Depressionberg Unstimulus smashes into labour market

Don’t say we didn’t warn you. From yesterday’s payrolls:

Did somebody lock down the economy again? No, the Depressionberg Unstimulus is busy gutting incomes for the vulnerable while boosting incomes for the rich with the end result being a giant demand hole that SME’s just crashed into. Add that they can now automate on the taxpayer’s dime so they are shredding headcount!

More from CBA’s excellent Gareth Aird:

Key Points:

  • ABS payroll jobs declined by 0.8% over the two weeks to 17 October following a 0.9% contraction in the prior two weeks.
  • We expect employment to fall by 50kin the October labour force survey, due 19 November.
  • The labour market data should improve over November and December.

According to the latest ABS data, total payroll jobs fell by 0.8% over the two weeks to 17 October. The 0.9% decline in payroll jobs over the previous fortnight means that over the four weeks to 17Octobertotal payrolls jobs have declined by a significant1.6%. Taken at face value this is both a bad and surprising result.

By state, the decline in payrolls was broad-based. There has been falls over the fortnight to 17 October in NSW (-1.3%), Vic (-0.4%), QLD (-0.6%), WA (-1.0%), SA (-0.3%), Tas (-0.9%), NT (-1.1%) and ACT (-0.6%). Indeed the fall in payrolls over the past four weeks has been significant in all states and has been particularly large in NSW (-2.2%). The contraction in payroll jobs in Victoria was expected given the various restrictions that have been in play until only very recently. But the decline in payroll jobs across the other states is surprising, particularly the magnitude of falls in the bigger states of NSW, QLD and WA.

It may be the case that the tapering of JobKeeper payments at the end of September has had a negative impact on the labour market. But our internal data that captures wages and salaries paid into CBA bank accounts does not support that hypothesis. In addition, while the number of CBA customers that are receiving the JobSeeker payment has inched a little higher in recent weeks, it has not risen by as much as the contraction in payrolls implies.

The payroll jobs by industry should add some colour, but again this is throwing up some unusual results. Over the past four weeks there have been big declines in payroll jobs in agriculture (-5.7%), construction (-4.7%), real estate (-2.7%) and professional services (-2.9%). It is not clear to us why jobs in some of these industries should have fallen so much over a short period.

Here we remind readers that ABS weekly payroll jobs are an experimental series presented in original terms. The data only dates back to January 2020 so we don’t have a historical time series to study potential seasonal patterns. The regular monthly labour force survey looks at the number of people employed which is different to the number of payroll jobs and we cannot simply extrapolate seasonal patterns between the series.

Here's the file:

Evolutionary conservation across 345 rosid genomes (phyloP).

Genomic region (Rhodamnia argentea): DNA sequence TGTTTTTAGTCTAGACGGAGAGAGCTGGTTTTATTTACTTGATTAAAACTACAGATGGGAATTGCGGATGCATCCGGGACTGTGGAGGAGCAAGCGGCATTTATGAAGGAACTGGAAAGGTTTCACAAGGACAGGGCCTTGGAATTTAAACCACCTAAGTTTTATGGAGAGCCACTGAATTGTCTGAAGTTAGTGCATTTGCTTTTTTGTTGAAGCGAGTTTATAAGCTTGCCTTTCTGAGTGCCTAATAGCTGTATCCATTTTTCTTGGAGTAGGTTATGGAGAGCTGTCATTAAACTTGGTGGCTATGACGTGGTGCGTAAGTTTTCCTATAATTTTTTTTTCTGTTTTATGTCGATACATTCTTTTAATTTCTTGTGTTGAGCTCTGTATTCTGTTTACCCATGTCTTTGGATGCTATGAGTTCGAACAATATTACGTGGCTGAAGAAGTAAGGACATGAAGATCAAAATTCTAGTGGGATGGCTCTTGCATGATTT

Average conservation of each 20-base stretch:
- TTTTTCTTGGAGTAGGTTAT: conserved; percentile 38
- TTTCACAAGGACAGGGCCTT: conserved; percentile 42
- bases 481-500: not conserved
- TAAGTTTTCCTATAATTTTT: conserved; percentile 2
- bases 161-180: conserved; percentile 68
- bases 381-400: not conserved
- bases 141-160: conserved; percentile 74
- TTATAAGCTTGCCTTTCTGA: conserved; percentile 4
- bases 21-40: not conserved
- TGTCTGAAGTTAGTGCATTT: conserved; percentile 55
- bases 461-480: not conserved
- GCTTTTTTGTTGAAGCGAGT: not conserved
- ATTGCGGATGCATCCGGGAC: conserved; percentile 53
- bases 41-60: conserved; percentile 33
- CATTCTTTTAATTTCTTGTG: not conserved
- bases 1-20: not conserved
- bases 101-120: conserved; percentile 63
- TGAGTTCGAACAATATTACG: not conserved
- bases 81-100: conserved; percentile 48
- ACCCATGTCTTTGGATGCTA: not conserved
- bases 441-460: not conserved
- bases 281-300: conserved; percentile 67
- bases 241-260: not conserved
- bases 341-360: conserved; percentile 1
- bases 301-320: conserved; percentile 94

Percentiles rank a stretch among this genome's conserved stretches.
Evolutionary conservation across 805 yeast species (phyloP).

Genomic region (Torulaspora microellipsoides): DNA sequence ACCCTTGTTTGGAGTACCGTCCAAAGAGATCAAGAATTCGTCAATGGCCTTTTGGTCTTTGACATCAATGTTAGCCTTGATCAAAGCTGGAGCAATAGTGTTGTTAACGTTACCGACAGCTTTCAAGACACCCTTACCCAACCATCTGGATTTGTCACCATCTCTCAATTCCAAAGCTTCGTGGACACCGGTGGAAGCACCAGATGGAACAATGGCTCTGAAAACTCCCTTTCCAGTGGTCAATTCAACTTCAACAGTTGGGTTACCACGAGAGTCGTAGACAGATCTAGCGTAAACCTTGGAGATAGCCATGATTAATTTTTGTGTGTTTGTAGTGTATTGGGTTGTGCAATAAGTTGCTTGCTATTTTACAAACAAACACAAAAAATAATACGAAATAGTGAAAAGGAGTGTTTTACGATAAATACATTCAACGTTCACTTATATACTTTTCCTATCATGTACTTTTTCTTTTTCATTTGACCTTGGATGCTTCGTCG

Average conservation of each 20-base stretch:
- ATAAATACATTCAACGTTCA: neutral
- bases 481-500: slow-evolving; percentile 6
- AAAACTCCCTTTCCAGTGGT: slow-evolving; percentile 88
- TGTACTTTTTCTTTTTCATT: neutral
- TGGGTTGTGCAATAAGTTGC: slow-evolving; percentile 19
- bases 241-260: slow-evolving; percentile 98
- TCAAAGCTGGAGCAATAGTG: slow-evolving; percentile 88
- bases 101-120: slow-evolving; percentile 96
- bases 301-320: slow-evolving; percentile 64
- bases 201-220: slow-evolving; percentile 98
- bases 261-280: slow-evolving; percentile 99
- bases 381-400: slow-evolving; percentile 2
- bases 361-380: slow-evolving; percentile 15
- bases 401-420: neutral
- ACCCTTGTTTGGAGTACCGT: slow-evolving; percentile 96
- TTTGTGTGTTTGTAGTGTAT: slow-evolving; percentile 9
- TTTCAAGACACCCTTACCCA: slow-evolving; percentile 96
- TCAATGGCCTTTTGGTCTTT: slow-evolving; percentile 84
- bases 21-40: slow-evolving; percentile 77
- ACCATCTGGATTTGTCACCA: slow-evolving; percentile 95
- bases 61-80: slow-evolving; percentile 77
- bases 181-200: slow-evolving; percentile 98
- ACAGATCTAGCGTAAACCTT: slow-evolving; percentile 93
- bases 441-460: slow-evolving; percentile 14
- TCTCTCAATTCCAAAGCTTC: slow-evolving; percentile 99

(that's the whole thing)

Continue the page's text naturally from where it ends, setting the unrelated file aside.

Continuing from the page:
No mystery to me. JobSeeker rises with a lag. It’s the Depressionberg Unstimulus smashing into the labour market.

Houses and Holes
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  1. We are about to discover what quantity of jobs are reliant on business profitability. ie how much fat can be trimmed.

    • and how many of those businesses are sweating on having to sign off on their ‘This business is an ongoing economic entity’ statement ahead of the slotted return to normal solvency laws next March?

      I reckon Josh and ScoMo need either a December economic statement which introduces a range of shiny new spending measures (which would look like panic) or some form of Mini Budget circa next February or March to tide them over the year in a lead up to an election – assuming they dont get a chance to go early.

      ….or to suspend those solvency laws a big load longer

      • As discussed by the sector of ‘administrators/liquidators, the choice is between a trickle (sensible) and a tsunami of corporate failure. The latter will be a doom loop as pointed out by fitzroy that will be much more difficult to arrest.

      • “..ahead of the slotted return to normal solvency laws next March?” – which year? Banks and Gov will agree to push this until March 2025, why not? Banks can’t collapse now. Every time they run out of money they will issue bonds that our RBA will buy. To infinity and beyond.
        Isn’t same happening with bad home loans? How else are banks able to postpone people from selling their houses while not being able to service their loans?
        All Gov will be doing same so watch for price of gold and land to go to Mars not the moon.

    • I think the cashflow on Melbourne business will be drastically cut by the cashflow on other Melbourne business with a spiral downwards in employment and general deflationary pressures. Pulblic servants and Dan’s sponsors in construction will wonder what all the fuss is about until the developers go bust.

    • Mining BoganMEMBER

      That would be the wise thing, but this mob doesn’t believe in trickle up. Money should go directly to party donors. It’s in the bible or something.

  2. Another ill-thought out Gubmint scheme with grotesque consequences. Who could have seen this coming.

  3. I think my fridge may be failing and I am wondering what to do about it.

    I’ve got a thermometer handy, but perhaps I should delay taking a reading for a few more weeks. I’m most concerned about household confidence in the food.